contradictions to be found in the government's documentation and
the testimony by the government. But it would be hypocritical of
me to protest the government's conduct and not provide Your Honor
with an example. I will do so very briefly. At the September 13th
bond hearing, held in Judge Stickney's court the day after my
arrest, Special Agent Allen Lynn took the stand and claimed under
oath that in reviewing my laptops he had found discussions in
which I admit having engaged in, quote, "SWATting", unquote,
which he referred to as, quote, "violent activity", unquote. Your
Honor may not be familiar with the term SWATting; as Mr. Lynn
described it at the hearing it is, quote, "where they try to
place a false 911 call to the residence of an individual in order
to endanger that individual." He went on at elaborate length
about this, presenting it as a key reason why I should not
receive bond. Your Honor will have noted that this has never come
up again. This is because Mr. Lynn's claims were entirely untrue.
But that did not stop him from making that claim, any more than
it stopped him from claiming that I have lived in the Middle
East, a region I have never actually had the pleasure of

Your Honor, this is just one example from a single hearing. But
if Your Honor can extrapolate from that, Your Honor can probably
get a sense of how much value can be placed on the rest of the
government's testimony in this case. Likewise, Your Honor can
probably understand the concerns I have about what my
contributors might be subjected to by the government if this sort
of behavior proves effective today. Naturally I hope Your Honor
will keep this in mind, and I hope that other judges in this
district will as well, because, again, there remains great
concern that my associates will be the next to be indicted.

I've tried to protect my contributors, Your Honor, and I've also
tried to protect the public's right to link to source materials
without being subject to misuse of the statutes. Last year, when
the government offered me a plea bargain whereby I would plead to
just one of the eleven fraud charges related to the linking, and
told me it was final, I turned it down. To have accepted that
plea, with a two-year sentence, would have been convenient -- Your
Honor will note that I actually did eventually plead to an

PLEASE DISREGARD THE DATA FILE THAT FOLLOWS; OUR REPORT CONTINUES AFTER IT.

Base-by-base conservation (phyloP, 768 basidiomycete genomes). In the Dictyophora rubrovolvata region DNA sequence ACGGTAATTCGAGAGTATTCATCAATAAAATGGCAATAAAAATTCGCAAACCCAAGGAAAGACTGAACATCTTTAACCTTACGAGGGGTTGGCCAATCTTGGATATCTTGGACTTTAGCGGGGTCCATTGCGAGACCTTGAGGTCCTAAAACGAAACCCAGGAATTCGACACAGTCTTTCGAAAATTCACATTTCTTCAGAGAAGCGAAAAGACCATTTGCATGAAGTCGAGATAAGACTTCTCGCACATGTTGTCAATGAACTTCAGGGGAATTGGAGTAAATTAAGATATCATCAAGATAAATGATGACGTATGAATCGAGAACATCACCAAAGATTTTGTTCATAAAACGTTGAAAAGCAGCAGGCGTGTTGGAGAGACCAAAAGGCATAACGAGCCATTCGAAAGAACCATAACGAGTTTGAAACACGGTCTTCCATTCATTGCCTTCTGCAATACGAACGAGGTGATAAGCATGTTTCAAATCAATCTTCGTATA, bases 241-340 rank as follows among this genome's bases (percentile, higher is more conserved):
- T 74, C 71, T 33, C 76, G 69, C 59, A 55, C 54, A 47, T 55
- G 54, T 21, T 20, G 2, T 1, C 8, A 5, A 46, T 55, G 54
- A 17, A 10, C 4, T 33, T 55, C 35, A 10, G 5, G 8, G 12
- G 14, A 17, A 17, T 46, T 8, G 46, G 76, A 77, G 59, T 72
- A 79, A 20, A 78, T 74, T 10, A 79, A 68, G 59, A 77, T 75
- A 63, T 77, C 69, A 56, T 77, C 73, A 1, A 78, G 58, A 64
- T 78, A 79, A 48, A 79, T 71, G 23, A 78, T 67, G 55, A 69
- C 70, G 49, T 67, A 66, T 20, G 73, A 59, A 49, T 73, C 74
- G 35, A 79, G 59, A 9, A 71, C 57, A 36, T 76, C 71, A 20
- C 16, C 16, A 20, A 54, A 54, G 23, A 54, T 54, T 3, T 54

accessory charge carrying potentially more prison time -- but it
would have been wrong. Even aside from the obvious fact that I
did not commit fraud, and thus couldn't sign to any such thing,
to do so would have also constituted a dangerous precedent, and
it would have endangered my colleagues, each of whom could now
have been depicted as a former associate of a convicted
fraudster. And it would have given the government, and
particularly the FBI, one more tool by which to persecute
journalists and activists whose views they find to be dangerous
or undesirable.

Journalists are especially vulnerable right now, Your Honor, and
they become more so when the FBI feels comfortable making false
claims about me. And in response to our motion to dismiss the
charges of obstruction of justice based on the hiding of my
laptops, the government claimed that those laptops contained
evidence of a plot I orchestrated to attack the Kingdom of
Bahrain on the orders of Amber Lyon. Your Honor, Amber Lyon is a
journalist and former CNN reporter, who I do know and respect,
but I can assure Your Honor that I am not in the habit of
attacking Gulf state monarchies on her behalf. But I think it's
unjust of them to use this court to throw out that sort of claim
about Miss Lyon in a public filing as they did if they're not
prepared to back it up. And they're not prepared to back it up.
But that won't stop the Kingdom of Bahrain from repeating this
groundless assertion and perhaps even using it to keep Miss Lyon
out of the country. Because she has indeed reported on the
Bahraini monarchy's violent crackdowns on pro-democracy protests
in that country, and she has done so from that country. And if
she ever returns to that country to continue that important work,
she'll now be subject to arrest on the grounds that the United
States Department of Justice itself has explicitly accused her of
orchestrating an attack on that country's government.

Your Honor, this is extraordinary. Miss Lyon isn't the only
journalist that's been made legally less secure by this
prosecution. Every journalist in the United States is put at risk
by the novel, and sometimes even radical, claims that the
government has introduced in the course of the sentencing
process. The government asserts that I am not a journalist and
thus unable to claim the First Amendment protections guaranteed
to those engaged in information-gathering activities. Your Honor,
I've been employed as a journalist for much of my adult life,
I've written for dozens of magazines and newspapers, and I'm the
author of two published and critically-acclaimed books of
expository non-fiction. Your Honor has received letters from
editors who have published my journalistic work, as well as from
award-winning journalists such as Glenn Greenwald, who note that
they have used that work in their own articles. If I am not a
journalist, then there are many, many people out there who are
also not journalists, without being aware of it, and who are thus
as much at risk as I am.

Your Honor, it would be one thing if the government were putting
forth some sort of standard by which journalists could be
defined. They have not put forth such a standard. Their assertion
rests on the fact that despite having referred to myself as a
journalist hundreds of times, I at one point rejected that term,
much in the same way that someone running for office might reject
the term "politician." Now, if the government is introducing a